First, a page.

Figure 27: A poster by POCAA promoting pond-facing urbanization as opposed to current practice of using the city ponds as “backs�. (NHA, 2014)

Figure 28: A poster by POCAA promoting collective effort in infrastructure development (NHA, 2014)

Figure 26: Shortlisted communities in different wards of Comilla. (NHA, 2014)

Figure 29: A poster promoting by POCAA promoting walkability in river banks (NHA, 2014) 29


Figure 30: Comilla, a city full of ponds.

Figure 31: Skyline of Comilla.

Figure 32: Moulobhipara Baburchibari community. 30


1.4. Context of Comilla

1.5. Project activities on the field

Comilla is a district situated in the east of Bangladesh. The urban population of Comilla is 7,07,597 and population density is 1712/ sq. km (BBS, 2014).

Shongraish and Moulobhipara were two of the first communities who participated in the project. Both communities have savings committees with UPPR and have developed their infrastructure (especially communal toilets and roads) over past years with UPPR development projects. The communities were first briefed in detail about the project- its objectives and program. Then, based on discussions with the UPPR leaders, the architects fixed project boundaries for each community, i.e. parts of a community were chosen as defined by their geographical characteristics, or bounded by infrastructures. However, a possible extended area was also decided for future consideration.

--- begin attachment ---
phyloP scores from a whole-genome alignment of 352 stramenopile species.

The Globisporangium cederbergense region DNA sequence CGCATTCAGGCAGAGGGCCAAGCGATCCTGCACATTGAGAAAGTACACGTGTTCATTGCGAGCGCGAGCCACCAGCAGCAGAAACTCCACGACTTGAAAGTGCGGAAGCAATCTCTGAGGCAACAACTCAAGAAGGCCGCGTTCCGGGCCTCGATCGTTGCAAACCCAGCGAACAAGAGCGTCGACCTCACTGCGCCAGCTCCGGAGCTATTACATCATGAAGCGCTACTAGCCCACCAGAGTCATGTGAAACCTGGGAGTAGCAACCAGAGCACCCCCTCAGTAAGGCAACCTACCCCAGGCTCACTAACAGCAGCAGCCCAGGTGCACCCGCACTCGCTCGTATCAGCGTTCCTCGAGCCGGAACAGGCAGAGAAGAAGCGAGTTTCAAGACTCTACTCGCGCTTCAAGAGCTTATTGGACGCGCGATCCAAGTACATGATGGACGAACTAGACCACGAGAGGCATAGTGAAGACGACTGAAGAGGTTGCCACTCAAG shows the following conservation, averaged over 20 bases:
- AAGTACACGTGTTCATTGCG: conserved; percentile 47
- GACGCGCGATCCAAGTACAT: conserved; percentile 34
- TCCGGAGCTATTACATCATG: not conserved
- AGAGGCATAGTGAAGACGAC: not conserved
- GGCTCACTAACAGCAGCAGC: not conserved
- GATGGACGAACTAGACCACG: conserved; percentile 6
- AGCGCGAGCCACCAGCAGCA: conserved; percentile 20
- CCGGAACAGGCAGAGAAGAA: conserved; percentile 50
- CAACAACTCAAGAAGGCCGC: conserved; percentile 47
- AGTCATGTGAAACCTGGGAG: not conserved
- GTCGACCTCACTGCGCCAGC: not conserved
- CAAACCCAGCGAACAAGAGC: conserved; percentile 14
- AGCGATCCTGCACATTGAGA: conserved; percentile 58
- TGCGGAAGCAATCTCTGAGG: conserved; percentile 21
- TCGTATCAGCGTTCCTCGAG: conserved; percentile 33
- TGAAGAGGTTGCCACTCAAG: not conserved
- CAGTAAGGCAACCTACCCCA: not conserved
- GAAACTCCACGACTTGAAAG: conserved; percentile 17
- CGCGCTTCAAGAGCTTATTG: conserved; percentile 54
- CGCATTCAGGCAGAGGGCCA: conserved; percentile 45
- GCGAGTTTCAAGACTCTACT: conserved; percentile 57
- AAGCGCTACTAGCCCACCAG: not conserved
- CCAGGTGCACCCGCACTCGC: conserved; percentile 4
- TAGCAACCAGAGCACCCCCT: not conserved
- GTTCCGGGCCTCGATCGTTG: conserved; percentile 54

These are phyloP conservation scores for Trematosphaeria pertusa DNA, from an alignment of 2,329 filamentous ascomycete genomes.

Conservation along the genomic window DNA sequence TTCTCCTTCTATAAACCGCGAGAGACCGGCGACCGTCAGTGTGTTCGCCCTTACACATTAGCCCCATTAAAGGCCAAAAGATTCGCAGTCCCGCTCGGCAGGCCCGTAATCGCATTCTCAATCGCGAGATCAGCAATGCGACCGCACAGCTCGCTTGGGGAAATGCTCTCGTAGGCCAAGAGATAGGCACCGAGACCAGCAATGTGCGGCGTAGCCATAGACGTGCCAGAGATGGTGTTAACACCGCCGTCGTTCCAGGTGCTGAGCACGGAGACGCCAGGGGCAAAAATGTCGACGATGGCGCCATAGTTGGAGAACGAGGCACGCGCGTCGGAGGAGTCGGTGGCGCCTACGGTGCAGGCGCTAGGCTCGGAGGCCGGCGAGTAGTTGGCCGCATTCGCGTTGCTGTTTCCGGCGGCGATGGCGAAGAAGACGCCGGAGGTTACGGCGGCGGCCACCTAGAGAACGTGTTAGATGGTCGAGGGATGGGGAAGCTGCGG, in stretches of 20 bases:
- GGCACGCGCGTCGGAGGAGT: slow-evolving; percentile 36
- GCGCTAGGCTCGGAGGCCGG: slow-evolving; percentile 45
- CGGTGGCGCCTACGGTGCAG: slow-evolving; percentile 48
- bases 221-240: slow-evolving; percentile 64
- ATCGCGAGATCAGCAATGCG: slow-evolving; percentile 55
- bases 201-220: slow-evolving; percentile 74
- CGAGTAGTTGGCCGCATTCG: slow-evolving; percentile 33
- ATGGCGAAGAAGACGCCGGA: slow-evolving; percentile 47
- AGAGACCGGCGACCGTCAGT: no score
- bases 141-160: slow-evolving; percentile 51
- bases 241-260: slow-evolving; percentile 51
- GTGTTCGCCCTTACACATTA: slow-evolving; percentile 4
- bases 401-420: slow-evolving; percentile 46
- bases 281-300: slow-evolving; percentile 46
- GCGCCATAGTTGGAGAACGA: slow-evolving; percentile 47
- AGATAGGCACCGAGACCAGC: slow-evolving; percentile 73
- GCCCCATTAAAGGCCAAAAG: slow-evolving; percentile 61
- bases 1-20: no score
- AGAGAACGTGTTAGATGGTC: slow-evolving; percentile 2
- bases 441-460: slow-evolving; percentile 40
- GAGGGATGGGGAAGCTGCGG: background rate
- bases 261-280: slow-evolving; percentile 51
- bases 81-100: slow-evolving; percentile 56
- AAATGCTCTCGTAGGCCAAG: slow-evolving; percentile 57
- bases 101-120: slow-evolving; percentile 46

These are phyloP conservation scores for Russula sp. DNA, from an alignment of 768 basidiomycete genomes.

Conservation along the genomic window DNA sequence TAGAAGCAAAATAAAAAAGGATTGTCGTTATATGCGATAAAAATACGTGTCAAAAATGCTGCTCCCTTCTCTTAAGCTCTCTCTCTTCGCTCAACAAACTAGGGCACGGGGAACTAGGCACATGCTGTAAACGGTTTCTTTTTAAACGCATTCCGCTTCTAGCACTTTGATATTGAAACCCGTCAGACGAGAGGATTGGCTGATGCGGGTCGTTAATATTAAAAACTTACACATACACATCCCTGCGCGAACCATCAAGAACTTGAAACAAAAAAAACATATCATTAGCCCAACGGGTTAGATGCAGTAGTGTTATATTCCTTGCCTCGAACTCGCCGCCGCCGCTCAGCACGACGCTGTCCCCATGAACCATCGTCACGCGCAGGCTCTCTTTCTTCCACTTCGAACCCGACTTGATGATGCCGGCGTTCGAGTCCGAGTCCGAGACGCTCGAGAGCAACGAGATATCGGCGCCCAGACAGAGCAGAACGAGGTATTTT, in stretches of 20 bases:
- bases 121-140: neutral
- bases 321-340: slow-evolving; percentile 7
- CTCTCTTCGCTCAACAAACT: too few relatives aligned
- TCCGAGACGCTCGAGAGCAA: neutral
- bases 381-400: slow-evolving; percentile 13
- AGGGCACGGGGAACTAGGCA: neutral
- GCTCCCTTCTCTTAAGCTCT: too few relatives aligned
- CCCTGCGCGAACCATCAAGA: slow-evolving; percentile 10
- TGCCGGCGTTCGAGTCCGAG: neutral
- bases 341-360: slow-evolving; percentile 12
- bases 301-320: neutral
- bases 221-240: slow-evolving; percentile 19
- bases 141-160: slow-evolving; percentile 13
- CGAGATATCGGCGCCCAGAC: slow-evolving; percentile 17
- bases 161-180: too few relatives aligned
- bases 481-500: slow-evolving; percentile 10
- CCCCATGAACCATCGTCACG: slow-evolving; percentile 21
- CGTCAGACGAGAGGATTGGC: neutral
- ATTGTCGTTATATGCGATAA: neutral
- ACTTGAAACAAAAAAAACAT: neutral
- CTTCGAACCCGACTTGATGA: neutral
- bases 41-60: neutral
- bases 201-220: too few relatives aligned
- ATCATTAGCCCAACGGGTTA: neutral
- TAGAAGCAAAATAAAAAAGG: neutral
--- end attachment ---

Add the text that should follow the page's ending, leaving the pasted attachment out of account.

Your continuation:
The landscape of Comilla is defined by water bodies; rivers (Little Feni and Gomoti), natural lakes and manmade ponds of small and large size. While the water bodies served as water source for city neighborhoods in the past, with the introduction of piped water, the developed neighborhoods do not need to use them now. Many ponds are now a days being filled for developing structures. However, for the disadvantaged neighborhoods, the ponds still remain a source of water for household purposescleaning clothes, utensils, bathing etc. Locals from slum communities say that, the pond banks serve as gathering spaces for them, especially in summer when power-cuts are frequent and dense slum settlements are difficult to live in. The ponds serve as an important source of water also in case of fire-hazards, especially for neighborhoods which are not easily accessible to fire trucks. Despite the city’s role in shaping the history of the country (and of the region before the formation of the Republic) over many centuries through its economic and cultural presence; the city has received little urban, infrastructural or technological upgrade in recent decades. Ill equipped to function as a modern city, it now struggles to cope with aggressive urban development. As with many cities in Bangladesh, whose infrastructural and resource capacities are collapsing under the weight of ever growing demands to deliver economic value and to take in rapidly increasing population, the city of Comilla is being regularly cut and stitched to enhance its economic and industrial production capacity and to accommodate the growing number of migrant inhabitants. These modifications on the cityscape have taken a heavy toll on the quality of life of individuals and entire neighborhoods: more so among those less privileged.